Figure 1: Gravitational Lensing

As seen in the image (Fig 1), light from a very distant galaxy emits light in all directions, some straight at us, some away from us. Since matter causes gravity, very massive objects are able to bend light. The next image (Fig 2)
shows the effects of this light bending.

Gravitational Lensing of a Galaxy

Fig 2: Gravitational Lensing of a Galaxy

Instead of seeing one bluish galaxy in the center, a bluish (because of the color of the galaxy) light or smudge will show up in a ring pattern around the center. So what does this do for the search for dark matter? After studying the images of candidates for this lensing, density maps can be plotted. By studying how the light has been bent and by how much, these plots are created. When the mass distribution has come out of that it can be compared to what is actually seen visually. If there is a discrepancy between how much mass we physically see there and how much mass should be there to cause the lensing, dark matter has been found (in theory). From this lensing exact placement of the dark matter can be determined even if it is not known exactly what it is (i.e. a back hole, brown dwarf, etc.). In the pictures the dark matter of the central cluster outweighs all of the combined mass of the cluster’s galaxies by 250 times. Similar to strong gravitational lensing, weak lensing is another method to detect dark matter MACHOs. The presence of an unseen object can distort the light coming directly from a galaxy. The warping of a distant galaxy is a good indication that there is some gravitational force acting on the light between the galaxy and the earth. There are other methods for detecting MACHOs but the three mentioned above at current time are the most interesting and the most promising for actual detection and finding much of the missing mass. (Bell Labs 1999)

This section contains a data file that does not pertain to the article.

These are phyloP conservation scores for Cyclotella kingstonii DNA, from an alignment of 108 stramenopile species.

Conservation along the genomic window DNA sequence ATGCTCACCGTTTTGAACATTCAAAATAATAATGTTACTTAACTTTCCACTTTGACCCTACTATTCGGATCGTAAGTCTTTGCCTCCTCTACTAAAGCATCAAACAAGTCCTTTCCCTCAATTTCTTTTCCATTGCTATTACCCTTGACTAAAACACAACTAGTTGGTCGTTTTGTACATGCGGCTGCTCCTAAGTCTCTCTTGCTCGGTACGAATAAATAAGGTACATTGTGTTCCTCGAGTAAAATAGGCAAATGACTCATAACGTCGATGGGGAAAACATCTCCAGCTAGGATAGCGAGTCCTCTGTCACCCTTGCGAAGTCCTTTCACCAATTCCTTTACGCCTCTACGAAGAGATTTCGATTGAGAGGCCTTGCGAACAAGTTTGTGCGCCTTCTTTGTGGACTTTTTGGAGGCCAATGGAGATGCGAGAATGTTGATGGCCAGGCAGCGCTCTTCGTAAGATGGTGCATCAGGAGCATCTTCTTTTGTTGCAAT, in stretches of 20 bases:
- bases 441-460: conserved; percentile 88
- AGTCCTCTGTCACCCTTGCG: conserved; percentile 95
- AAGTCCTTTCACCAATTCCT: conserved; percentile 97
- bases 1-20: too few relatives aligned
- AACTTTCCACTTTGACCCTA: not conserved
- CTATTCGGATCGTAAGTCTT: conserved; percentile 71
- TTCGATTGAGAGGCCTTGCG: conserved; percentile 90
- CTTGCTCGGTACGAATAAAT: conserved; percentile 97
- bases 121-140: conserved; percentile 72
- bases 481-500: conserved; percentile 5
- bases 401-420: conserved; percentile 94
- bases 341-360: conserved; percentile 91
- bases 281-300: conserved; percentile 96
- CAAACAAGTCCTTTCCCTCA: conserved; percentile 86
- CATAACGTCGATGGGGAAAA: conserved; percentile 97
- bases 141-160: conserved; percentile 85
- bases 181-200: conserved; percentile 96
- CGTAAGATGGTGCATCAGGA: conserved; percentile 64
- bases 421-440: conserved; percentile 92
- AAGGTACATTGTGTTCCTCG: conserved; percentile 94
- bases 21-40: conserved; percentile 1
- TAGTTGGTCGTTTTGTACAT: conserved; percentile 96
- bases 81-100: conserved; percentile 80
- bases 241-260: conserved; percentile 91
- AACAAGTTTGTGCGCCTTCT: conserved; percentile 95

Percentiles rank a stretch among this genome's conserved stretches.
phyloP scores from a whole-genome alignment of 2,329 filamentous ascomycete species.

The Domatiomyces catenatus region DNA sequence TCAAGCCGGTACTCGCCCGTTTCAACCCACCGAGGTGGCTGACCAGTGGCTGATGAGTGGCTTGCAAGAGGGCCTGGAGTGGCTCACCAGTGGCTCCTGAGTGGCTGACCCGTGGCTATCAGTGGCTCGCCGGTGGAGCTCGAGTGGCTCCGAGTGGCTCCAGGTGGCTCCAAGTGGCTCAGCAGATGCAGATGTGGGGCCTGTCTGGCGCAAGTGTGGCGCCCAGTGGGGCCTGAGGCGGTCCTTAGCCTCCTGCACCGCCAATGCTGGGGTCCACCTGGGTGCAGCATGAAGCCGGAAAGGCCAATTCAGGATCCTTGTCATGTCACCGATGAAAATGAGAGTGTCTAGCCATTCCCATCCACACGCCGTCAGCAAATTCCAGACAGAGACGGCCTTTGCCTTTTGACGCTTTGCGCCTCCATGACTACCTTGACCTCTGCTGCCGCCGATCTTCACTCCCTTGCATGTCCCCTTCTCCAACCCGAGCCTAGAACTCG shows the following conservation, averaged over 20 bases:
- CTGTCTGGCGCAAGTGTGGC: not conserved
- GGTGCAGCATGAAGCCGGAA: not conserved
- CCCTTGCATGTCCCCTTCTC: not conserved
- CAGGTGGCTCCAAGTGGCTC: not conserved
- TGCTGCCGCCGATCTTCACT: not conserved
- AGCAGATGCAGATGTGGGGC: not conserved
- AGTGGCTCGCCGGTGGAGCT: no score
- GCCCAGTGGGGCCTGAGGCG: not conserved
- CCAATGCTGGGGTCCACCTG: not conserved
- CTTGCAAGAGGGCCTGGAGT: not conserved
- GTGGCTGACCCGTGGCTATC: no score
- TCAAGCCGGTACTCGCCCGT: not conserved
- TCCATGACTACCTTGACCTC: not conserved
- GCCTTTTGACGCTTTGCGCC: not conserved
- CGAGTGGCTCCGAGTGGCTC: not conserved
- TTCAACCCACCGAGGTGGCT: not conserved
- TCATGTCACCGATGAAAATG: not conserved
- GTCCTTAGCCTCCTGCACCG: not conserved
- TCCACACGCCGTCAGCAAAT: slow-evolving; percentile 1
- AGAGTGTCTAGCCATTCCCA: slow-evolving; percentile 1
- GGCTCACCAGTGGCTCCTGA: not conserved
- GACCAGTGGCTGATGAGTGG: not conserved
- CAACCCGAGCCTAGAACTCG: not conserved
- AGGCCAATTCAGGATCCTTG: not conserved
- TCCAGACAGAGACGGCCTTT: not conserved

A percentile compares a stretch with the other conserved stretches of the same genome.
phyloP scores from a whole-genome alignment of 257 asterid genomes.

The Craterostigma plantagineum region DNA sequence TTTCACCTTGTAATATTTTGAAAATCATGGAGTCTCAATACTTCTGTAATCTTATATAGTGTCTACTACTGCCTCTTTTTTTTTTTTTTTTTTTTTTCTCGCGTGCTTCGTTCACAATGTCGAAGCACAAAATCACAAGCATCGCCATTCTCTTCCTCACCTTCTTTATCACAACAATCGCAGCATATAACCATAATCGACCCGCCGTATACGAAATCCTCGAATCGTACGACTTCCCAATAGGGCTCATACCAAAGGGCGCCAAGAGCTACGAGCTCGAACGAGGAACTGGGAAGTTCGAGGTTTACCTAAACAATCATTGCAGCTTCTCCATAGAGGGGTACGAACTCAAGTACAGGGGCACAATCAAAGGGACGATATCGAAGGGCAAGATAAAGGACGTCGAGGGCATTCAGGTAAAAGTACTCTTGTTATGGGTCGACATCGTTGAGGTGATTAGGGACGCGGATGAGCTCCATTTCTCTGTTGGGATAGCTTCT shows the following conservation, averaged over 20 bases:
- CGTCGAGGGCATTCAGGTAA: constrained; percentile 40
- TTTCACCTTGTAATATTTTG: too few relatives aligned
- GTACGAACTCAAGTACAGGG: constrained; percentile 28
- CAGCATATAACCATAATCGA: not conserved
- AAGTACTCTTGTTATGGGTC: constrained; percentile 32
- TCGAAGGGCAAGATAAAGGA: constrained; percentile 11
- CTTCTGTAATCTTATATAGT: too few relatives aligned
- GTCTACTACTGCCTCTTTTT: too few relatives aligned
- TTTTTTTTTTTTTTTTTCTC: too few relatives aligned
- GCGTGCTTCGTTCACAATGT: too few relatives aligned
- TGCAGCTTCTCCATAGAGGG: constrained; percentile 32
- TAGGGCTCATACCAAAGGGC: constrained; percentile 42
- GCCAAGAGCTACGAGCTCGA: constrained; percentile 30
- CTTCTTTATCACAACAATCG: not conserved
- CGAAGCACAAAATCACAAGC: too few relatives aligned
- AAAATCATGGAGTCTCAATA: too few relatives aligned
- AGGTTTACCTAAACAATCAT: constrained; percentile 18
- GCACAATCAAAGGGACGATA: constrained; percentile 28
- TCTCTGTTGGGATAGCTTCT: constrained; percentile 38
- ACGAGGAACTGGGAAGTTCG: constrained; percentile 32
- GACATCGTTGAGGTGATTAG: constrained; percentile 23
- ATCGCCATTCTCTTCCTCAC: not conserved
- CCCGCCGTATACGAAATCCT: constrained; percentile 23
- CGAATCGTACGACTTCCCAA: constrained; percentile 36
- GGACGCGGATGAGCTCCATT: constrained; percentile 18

The next interesting possibility are new, exotic particles called WIMPS (Weakly Interacting Massive Particles). WIMP theory is currently the most popular among astronomers. To many it has the most promise to account for all the missing matter. Astronomers suggest that these new particles do not interact with matter like other particles do. However, if they have a slight amount of mass (on order of a few hydrogen atoms), because of suggested amounts, they could account for much of the missing mass in the universe. (Lewin 1997) The hard part, once again, of this theory is to figure out how to detect particles that very rarely interact with normal matter. Particle physicists now get involved to help astronomers determine what these particles are and how to detect them. Since WIMP interactions are very rare in normal matter the idea is to set up a very sensitive instrument that can detect the slightest interactions and also be able to get rid of data from cosmic rays that have slightly similar interactions. One such project involves cooling a crystal to near absolute zero (to reduce motion of the atoms) and registering interactions in the crystal by detecting a heat rise. (Miller 1995) So detection of WIMPS will come with updating and inventing newer and better detectors that can discriminate between the new, rarely interacting, particles and particles that we already know the physics for.

Astronomers have opened up a very popular and extremely interesting new area of study with advances in dark matter research. MACHOs and WIMPs are only two of the theories surrounding the enigma of where all the mass is. Even if it can’t be decided which theory is correct, the drive to figure it out will keep bettering theories and inspiring people to come up with new ones. Down the road it will probably be figured out that the dark matter in our universe is made up of many different things, probably incorporating aspects of many different theories. The striving for understanding about how our universe will ultimately lead to better and better theories that will hopefully bring us closer to the truth. It is now known that dark matter is out there, but now the task is to pinpoint what it is.


“Bell Laboratories Physical Science Research: Dark Matter” 1999. (29 Nov. 2000)

Lewin, J.D. “CLRC RAL Open Days 1998. Dark Matter.” April 1997. (4 Dec. 2000)

Miller, Chris. “Cosmic Hide and Seek: the Search for the Missing Mass.” 1995. (4 Dec. 2000)

EDITOR’S NOTE: This post is from a previous blog so the original comments no longer exist.